Kosar on Matthews, 'If Men Were Angels: James Madison & the Heartless Empire of Reason'
Richard K. Matthews. If Men Were Angels: James Madison & the Heartless Empire of Reason. Lawrence: University Press of Kansas, 1994. v + 297 pp. $25.00 (cloth), ISBN 978-0-7006-0643-6.
Reviewed by Kevin R. Kosar (New York University, Dept. of Politics) Published on H-Pol (May, 1995)
If Men Were Angels is an examination of the political theory of James Madison authored by Richard K. Matthews. As the jacket notes, it is the "second volume in his revisionist trilogy on the Founding that began with The Radical Politics of Thomas Jefferson and that will conclude with Alexander Hamilton and the Creation of the Heroic State."
The purpose of the book is twofold. First, it "tries to construct the complete political theory of James Madison" (p. xvii). Second, it "provides a critical analysis of Madisonian politics" (p. xvii). To accomplish this daunting task, Matthews read and studied both the public writings of Madison and his private papers and correspondence. Recalling that Madison never wrote a systemic treatise laying out his political theory (or theories as it may be) and realizing that Madison's writings fill over twenty volumes one can not help but feel admiration for Matthews' Herculean effort. But Matthews work doesn't stop with an examination of original source material. He also demonstrates outstanding familiarity with scholarly works which addressed the life and thought of James Madison. From Douglass Adair's essays on Madison and the Scottish Enlightenment to Gordon Wood's many works on the founding, he should be lauded for having read a wealth of relevant secondary sources.
Returning to the book's first purpose (to construct the complete political theory of James Madison): it is Matthews' conclusion that Madison was not "an inconsistent liberal" (pace Marvin Meyers), a "liberal democrat" (pace John Zvesper), a "civic humanist" (pace J.G.A. Pocock et al.), nor an "ideologue in search of an ideology" (pace Forrest McDonald. Rather, says Matthews, Madison is a "Constant liberal prince," a thinker who did not allow himself to slip into abstract speculations but an eighteenth-century liberal whose main goal was to construct a stable polity.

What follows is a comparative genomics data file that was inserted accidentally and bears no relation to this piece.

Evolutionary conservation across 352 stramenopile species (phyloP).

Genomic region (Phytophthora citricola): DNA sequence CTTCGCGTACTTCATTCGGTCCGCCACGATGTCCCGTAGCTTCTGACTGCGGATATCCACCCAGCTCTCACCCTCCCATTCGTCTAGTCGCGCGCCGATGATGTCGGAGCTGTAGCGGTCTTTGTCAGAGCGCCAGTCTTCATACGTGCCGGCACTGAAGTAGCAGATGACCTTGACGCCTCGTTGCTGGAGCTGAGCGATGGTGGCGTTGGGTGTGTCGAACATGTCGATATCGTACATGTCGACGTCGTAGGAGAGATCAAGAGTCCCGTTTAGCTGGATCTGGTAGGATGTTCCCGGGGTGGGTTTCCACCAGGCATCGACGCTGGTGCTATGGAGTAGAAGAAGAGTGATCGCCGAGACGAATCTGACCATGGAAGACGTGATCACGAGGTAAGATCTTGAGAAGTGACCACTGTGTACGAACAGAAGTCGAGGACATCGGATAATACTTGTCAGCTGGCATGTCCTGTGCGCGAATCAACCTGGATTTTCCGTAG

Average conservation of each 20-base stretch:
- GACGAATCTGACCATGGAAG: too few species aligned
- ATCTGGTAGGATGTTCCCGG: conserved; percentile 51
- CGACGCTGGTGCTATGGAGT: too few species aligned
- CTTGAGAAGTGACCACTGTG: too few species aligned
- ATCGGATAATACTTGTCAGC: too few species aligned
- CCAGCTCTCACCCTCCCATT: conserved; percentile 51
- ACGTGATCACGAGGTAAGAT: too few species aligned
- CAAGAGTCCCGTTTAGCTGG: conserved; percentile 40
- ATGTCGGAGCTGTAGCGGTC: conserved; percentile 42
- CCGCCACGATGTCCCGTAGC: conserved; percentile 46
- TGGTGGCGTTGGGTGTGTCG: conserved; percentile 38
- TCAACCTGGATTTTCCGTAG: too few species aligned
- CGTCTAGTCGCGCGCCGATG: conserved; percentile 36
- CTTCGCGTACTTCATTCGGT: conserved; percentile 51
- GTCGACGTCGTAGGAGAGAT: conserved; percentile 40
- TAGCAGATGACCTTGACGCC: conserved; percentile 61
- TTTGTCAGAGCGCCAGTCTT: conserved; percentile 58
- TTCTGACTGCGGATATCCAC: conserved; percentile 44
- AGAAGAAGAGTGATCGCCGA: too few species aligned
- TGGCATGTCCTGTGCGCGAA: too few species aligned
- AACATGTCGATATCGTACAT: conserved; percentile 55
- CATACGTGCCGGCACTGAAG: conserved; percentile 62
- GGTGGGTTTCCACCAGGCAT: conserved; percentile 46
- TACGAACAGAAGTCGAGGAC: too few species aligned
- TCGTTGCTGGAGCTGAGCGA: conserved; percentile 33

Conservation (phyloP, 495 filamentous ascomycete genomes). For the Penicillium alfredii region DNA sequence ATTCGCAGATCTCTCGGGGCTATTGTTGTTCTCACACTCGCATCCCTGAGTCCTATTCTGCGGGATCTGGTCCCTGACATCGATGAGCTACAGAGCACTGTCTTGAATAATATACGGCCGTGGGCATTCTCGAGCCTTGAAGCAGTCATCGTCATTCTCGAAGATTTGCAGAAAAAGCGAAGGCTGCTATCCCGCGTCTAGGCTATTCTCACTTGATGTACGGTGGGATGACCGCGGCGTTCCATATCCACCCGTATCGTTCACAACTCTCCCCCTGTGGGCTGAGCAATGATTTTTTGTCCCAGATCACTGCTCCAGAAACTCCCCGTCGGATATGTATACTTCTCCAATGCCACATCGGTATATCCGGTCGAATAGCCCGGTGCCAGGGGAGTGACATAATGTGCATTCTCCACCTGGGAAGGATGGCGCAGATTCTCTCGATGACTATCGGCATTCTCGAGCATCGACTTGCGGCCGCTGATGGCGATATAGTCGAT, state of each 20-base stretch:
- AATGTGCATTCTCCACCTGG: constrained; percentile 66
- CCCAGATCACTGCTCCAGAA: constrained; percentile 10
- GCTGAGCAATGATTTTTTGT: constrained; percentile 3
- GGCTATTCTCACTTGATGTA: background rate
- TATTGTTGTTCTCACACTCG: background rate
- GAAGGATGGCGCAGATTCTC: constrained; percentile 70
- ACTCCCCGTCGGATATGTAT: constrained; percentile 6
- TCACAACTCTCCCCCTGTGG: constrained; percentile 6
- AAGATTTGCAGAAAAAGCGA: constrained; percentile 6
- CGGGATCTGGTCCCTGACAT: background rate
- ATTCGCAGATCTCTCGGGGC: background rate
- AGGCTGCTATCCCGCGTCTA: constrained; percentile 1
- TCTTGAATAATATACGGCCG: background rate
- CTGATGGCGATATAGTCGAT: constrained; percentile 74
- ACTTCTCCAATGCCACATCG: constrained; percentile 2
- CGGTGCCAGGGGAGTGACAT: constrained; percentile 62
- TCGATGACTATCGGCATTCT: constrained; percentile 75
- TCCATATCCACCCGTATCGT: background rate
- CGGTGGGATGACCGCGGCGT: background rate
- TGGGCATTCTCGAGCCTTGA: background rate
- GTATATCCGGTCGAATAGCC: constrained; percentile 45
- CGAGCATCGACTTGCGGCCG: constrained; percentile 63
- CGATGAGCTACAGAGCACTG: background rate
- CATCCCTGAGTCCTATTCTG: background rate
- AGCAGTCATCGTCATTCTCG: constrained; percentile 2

Madison's thoughts on politics are framed by six interrelated postulates.
1. "Madison had little faith in either the demos or virtue. Mechanical government regulations and automatic social counterpressures established political and social stability; as Galileo and Newton had discovered certain laws of the universe that maintained its balance and equilibrium, political theorists ... had discovered analogous social laws that could be implemented to create balance and stability out of the disorder and anarchy of human behavior" (p. 22).
2. "The protection of individuals-especially their property and other rights-was one of the cardinal values in Madison's politics...It was property rights, above all others, that must be secured" (p. 22).
3. "Although the unmolested individual was a goal of Madison's politics, the individual as political actor should be of minor import if the Madisonian system functioned as designed. Individuals, while timid and reasonable when alone, join other individuals and form factions. Madison's primary political concern centered on the maintenance of social stability by the political and social control of factions ..." (p.22)
4. "If Madison worshipped a deity, it would be reason-not the substantive Reason of philosophers as diverse as Plato, Hegel, and Marcuse, but the instrumental reason of the modern age" (p. 22).
5. "The individual and collective tendencies toward the irrational were so multifaceted and powerful that all segments of the political system needed an appropriate degree of defensive power for self protection" (p. 23).
6. Rather than offering a six postulate, Matthews instead gives readers Madison's place in the political spectrum; and that place is "within the predemocratic portion of the liberal tradition, somewhere between Thomas Hobbes and John Locke" (p. 23).
The author's second purpose, "to provide a critical analysis of Madisonian politics," offers a Sheldon Wolin/C.B. MacPherson type critique of Madison; namely that his liberal politics are based on fear and mistrust, that Madison's system offers little to those who are not rich, and (echoing Norman Jacobson and H. Mark Roelofs) that Madisonian government is a "genuine tragedy" because it has created an "iron cage" society (p. 233).